When the Soul Mends Review


When the Soul Mends is the 3rd book in the Sister’s of the Amish Quilt series by Cindy Woodsmall. It follows the story of Hannah Lapp who left her Old Order Amish community two years prior under shadow of disgrace and shame. Now, having carefully built up a new life, and excited about her future, Hannah finds herself pulled back into her old life when tragedy strikes among the Amish where she grew up.

A thread of tension weaves together the pieces of Hannah’s life. Currently happy and soon to be engaged to an Englisher named Martin Palmer, it becomes apparent that she hasn’t severed all the ties to her past, as her mind occasionally wanders back to her former love, Paul Waddell. When the need arises for her to temporarily return home, old tensions flare and questions arise. While helping her family deal with her sister’s mental illness, she finds herself confronting old problems from a different mindset.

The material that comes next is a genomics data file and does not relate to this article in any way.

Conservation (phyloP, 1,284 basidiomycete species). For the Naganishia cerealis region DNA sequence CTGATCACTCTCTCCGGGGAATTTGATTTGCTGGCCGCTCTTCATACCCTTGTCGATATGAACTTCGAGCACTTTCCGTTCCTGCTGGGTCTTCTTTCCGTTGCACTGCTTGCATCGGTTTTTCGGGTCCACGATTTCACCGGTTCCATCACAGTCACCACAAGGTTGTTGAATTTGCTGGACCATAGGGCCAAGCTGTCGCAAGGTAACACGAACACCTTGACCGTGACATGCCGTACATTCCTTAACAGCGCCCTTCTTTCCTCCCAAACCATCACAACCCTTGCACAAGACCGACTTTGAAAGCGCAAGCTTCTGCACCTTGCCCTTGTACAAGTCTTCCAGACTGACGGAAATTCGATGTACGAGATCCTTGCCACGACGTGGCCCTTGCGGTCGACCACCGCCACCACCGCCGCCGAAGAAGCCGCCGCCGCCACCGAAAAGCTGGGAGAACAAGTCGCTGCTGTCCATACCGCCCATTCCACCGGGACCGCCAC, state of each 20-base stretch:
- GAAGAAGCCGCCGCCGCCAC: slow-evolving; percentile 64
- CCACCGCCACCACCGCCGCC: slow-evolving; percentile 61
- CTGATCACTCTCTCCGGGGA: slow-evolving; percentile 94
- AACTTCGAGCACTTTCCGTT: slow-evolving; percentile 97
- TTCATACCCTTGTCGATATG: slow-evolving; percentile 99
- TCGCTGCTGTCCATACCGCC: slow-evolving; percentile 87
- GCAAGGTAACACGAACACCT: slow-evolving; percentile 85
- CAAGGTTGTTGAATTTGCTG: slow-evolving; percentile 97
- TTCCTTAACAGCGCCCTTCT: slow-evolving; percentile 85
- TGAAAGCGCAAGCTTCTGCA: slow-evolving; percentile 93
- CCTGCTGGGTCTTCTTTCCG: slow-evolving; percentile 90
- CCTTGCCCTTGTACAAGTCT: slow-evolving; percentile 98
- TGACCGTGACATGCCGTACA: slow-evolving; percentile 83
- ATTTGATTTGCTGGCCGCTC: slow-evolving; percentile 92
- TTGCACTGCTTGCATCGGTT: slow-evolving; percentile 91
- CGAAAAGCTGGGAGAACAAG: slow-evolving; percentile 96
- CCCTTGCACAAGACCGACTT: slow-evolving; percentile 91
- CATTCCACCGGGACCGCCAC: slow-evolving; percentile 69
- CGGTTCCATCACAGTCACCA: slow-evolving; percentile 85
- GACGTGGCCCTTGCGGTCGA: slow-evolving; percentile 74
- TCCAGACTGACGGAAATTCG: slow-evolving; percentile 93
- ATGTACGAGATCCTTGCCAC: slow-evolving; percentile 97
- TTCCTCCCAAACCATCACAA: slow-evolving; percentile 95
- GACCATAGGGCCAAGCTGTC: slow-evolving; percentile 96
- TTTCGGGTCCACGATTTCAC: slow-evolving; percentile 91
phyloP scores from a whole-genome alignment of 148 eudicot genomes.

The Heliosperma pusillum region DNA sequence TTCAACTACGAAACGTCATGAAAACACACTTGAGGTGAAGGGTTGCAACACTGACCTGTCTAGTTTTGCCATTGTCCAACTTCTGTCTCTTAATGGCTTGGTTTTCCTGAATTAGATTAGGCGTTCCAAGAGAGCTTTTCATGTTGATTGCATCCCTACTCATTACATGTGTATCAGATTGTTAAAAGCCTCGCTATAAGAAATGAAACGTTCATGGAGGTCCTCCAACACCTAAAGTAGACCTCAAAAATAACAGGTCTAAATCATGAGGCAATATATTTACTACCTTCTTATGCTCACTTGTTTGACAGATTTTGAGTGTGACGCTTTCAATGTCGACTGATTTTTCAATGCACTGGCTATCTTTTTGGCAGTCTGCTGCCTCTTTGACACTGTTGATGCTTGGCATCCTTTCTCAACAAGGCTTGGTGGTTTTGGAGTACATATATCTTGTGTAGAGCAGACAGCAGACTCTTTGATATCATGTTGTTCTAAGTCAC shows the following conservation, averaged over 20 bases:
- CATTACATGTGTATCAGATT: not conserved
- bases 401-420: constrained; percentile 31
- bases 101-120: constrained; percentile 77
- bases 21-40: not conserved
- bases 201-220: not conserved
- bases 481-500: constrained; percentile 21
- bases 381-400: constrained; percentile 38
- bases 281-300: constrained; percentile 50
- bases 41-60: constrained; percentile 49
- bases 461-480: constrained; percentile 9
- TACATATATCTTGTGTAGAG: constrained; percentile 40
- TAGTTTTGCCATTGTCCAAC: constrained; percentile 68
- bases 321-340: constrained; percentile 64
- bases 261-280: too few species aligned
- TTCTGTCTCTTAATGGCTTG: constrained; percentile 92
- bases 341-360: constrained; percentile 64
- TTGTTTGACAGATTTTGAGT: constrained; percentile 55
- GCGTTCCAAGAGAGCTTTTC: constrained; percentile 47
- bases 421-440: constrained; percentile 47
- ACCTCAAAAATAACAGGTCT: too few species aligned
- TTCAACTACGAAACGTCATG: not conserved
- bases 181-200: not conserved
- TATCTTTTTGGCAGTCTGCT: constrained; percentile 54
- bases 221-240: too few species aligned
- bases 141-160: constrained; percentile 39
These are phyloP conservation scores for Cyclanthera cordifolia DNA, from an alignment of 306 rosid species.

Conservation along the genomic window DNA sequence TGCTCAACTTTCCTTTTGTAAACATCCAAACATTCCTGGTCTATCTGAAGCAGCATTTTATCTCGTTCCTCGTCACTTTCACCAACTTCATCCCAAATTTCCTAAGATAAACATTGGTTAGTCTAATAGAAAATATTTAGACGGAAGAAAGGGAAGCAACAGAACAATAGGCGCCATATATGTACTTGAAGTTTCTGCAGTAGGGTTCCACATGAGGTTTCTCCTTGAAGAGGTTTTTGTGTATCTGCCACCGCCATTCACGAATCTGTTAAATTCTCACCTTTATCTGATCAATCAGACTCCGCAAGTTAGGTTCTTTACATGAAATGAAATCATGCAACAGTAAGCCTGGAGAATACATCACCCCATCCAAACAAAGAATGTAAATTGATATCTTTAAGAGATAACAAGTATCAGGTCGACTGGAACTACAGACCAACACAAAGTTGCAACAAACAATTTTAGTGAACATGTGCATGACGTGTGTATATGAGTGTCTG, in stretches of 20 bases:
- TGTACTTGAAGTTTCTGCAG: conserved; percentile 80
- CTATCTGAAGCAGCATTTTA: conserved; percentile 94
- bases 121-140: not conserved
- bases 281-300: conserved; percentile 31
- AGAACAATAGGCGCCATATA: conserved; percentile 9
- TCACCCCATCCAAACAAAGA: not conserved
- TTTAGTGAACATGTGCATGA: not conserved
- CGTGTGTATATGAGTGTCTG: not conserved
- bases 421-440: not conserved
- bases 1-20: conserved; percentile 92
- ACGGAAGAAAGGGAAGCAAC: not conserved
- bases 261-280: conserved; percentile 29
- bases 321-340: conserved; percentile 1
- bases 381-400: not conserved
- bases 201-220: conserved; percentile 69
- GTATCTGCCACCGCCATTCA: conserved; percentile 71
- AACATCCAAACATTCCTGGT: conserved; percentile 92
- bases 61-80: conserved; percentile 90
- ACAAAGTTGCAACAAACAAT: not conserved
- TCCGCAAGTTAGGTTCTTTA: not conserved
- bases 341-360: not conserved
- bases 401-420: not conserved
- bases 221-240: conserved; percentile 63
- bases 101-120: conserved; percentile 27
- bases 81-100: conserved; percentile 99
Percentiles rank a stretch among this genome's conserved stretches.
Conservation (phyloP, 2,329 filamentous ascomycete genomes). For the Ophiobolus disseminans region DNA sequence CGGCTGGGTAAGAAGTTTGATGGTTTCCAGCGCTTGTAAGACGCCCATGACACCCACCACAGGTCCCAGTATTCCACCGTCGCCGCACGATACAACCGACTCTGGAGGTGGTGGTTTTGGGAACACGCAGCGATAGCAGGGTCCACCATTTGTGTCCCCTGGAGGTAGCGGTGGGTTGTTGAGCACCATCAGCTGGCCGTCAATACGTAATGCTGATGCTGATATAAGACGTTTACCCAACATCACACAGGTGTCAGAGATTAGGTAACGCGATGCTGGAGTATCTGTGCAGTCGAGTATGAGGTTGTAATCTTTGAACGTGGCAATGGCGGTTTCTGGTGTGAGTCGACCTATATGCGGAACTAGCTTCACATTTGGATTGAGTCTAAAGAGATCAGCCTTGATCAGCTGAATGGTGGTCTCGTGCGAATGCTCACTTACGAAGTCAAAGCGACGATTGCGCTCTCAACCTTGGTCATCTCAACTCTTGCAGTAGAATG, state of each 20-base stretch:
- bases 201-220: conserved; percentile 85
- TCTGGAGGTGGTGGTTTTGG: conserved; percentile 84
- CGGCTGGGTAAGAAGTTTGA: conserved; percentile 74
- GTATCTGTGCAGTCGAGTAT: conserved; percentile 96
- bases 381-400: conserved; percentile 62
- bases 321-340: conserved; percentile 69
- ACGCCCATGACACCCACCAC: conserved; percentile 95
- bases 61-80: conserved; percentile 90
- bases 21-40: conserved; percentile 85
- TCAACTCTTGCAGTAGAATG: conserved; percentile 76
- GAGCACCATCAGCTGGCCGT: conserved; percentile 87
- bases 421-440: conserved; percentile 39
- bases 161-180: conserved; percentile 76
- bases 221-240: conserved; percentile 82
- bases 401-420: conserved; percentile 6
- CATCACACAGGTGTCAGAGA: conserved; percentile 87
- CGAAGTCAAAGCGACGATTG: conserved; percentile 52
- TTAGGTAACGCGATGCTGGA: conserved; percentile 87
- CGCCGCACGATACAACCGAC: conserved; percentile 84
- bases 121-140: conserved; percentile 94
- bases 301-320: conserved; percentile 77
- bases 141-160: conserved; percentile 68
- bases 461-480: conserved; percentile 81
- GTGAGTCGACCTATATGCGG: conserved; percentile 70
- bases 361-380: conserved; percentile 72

Hannah’s struggles stem from trauma in her past combined with the ordinary dilemmas that occur as young adults make their way in the world. She must decide who she will be. As I read this story, I enjoyed the way the author compared and contrasted life her life among the Amish versus among the English. On the outside, there were obvious differences in clothing and transportation, but Hannah found that the biggest changes were in her heart. Most of the the characters in this story were minimally developed, but I’m sure reading all three books in the series presents them more fully. However one character rapidly changed in the story leaving it feeling disjointed. Initially Martin Palmer is presented as a doting boyfriend who absolutely adores Hannah and is excited to start a marriage together. However, as she needs to return home to deal with family business, he quickly becomes distant. That alone isn’t that odd as relationships can be strained, but the way he starts to pressure her to dress more provocatively and participate in his intense social obligations was a major swing from the way his character was initially established. At the beginning of the book, the English world seemed like a great fit for Hannah but by the end, due to Martin’s huge shift, she no longer seemed to fit despite the fact that nothing else in that world had changed. Despite that, the overall story was interesting and provided interesting insights into the Amish culture.

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